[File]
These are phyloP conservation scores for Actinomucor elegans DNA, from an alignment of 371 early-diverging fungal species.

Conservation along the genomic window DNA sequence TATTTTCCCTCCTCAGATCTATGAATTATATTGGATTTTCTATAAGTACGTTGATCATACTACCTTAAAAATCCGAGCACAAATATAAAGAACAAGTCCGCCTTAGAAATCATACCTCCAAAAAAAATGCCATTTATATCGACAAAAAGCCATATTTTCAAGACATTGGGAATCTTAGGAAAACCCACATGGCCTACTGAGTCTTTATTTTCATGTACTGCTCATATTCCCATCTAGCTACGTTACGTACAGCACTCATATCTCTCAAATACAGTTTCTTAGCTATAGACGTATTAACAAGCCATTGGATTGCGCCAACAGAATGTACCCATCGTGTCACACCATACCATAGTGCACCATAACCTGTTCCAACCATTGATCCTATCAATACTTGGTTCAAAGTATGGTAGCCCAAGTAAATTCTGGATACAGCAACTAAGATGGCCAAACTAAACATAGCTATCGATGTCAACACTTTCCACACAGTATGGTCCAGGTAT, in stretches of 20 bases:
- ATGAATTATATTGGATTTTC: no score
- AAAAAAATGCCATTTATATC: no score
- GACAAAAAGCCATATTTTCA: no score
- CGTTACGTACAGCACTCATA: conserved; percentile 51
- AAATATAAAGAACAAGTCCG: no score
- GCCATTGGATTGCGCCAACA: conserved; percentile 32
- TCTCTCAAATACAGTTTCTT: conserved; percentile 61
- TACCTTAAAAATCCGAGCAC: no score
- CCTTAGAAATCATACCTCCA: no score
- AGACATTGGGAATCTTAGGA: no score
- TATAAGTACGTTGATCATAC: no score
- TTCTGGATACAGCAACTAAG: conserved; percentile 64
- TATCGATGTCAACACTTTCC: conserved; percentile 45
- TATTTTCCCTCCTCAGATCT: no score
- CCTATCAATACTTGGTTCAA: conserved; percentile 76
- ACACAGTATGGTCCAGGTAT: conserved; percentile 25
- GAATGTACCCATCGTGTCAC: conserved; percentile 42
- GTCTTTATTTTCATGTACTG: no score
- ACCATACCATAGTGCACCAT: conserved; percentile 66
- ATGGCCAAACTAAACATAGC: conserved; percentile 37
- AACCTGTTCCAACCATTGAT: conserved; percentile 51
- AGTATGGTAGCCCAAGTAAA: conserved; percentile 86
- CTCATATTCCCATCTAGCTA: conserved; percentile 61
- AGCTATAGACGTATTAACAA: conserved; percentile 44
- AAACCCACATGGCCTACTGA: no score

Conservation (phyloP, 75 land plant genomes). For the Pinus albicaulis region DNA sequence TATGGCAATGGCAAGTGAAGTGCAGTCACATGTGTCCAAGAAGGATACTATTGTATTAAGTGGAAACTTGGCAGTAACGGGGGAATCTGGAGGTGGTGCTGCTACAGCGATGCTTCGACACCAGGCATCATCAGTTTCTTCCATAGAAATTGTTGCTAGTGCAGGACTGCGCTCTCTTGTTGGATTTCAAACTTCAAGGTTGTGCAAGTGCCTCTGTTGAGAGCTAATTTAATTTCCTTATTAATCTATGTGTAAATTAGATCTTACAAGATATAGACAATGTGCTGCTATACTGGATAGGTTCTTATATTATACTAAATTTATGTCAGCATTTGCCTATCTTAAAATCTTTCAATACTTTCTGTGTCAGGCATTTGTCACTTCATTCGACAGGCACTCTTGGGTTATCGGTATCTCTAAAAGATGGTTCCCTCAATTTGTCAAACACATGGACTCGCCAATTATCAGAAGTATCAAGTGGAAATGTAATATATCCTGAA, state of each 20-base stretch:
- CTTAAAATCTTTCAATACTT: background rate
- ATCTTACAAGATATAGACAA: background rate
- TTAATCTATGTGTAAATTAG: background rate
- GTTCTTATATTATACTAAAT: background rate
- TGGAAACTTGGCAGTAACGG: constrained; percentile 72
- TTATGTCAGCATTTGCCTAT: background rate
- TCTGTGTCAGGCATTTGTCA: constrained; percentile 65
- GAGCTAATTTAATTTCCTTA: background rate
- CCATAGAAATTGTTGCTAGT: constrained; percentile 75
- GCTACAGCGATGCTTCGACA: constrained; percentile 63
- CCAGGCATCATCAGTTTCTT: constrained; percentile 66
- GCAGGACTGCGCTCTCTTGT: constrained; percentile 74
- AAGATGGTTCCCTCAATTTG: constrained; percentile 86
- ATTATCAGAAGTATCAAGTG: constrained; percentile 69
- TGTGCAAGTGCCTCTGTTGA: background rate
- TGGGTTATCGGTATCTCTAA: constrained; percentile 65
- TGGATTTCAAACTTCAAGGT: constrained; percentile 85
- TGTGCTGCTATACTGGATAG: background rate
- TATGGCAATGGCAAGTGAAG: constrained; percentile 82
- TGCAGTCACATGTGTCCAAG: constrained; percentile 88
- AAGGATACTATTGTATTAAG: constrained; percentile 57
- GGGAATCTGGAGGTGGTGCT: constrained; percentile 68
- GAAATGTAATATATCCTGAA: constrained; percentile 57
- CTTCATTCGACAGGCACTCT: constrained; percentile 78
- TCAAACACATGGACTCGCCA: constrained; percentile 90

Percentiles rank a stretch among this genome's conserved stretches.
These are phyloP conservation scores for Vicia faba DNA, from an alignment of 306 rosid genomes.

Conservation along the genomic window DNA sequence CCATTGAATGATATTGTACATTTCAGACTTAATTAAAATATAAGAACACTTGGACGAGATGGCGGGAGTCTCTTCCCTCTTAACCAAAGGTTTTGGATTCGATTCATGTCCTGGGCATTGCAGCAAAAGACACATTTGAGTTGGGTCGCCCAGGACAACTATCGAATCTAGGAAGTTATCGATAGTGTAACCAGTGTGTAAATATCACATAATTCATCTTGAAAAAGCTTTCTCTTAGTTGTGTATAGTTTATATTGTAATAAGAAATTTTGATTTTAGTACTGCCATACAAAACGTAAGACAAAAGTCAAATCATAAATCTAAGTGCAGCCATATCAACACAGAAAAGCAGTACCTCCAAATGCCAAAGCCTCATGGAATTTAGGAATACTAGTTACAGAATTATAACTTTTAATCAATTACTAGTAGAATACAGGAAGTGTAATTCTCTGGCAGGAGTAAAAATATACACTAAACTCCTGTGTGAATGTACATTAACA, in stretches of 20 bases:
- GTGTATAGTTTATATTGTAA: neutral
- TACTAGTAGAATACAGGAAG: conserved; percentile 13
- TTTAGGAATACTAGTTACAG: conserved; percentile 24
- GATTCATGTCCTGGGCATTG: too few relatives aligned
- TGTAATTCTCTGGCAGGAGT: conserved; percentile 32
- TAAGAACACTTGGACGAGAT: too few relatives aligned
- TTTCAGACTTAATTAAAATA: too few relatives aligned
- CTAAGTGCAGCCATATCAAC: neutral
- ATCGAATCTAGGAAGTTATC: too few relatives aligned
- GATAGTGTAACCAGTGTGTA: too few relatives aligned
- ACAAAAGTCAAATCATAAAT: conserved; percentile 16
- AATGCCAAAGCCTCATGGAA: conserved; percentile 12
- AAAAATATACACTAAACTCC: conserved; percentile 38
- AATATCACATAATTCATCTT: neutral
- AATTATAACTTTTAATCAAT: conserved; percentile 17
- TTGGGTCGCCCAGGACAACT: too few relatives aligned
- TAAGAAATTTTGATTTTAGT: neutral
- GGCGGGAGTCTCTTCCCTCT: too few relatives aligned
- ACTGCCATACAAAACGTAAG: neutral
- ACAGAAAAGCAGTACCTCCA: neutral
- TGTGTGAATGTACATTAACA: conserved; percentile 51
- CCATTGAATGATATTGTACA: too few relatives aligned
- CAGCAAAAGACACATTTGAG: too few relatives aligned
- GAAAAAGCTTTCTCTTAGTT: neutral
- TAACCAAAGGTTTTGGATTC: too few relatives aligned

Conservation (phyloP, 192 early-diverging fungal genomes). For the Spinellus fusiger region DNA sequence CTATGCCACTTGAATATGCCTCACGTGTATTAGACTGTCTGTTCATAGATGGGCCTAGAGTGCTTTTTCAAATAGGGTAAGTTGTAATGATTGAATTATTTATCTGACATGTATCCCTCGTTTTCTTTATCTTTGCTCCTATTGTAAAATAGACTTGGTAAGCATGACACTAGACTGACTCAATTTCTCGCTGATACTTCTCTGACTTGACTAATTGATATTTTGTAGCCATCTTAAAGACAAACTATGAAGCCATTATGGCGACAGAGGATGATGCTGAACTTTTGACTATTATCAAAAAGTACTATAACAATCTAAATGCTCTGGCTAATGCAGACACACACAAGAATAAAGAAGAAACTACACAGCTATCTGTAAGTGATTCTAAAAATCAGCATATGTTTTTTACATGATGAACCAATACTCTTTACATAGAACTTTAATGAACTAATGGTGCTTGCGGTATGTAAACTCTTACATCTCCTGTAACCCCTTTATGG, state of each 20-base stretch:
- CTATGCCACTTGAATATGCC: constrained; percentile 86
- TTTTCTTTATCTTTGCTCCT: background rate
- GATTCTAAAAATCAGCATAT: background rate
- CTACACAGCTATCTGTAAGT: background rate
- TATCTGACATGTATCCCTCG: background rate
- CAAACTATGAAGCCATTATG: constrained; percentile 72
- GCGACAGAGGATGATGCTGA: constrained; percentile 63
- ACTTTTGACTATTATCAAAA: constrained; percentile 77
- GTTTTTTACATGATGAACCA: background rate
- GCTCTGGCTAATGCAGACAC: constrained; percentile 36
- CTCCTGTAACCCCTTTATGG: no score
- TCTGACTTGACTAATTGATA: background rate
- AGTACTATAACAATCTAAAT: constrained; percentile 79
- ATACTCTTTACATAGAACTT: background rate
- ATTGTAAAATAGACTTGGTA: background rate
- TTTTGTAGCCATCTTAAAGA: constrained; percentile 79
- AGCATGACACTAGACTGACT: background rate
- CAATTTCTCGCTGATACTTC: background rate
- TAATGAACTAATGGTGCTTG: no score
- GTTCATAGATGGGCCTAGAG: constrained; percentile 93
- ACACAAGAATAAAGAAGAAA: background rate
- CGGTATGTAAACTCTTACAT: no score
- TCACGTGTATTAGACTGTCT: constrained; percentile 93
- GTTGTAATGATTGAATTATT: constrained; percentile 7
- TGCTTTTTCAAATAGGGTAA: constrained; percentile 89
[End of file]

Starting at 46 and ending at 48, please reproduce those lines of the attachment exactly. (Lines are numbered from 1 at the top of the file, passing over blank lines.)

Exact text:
- TGTGCTGCTATACTGGATAG: background rate
- TATGGCAATGGCAAGTGAAG: constrained; percentile 82
- TGCAGTCACATGTGTCCAAG: constrained; percentile 88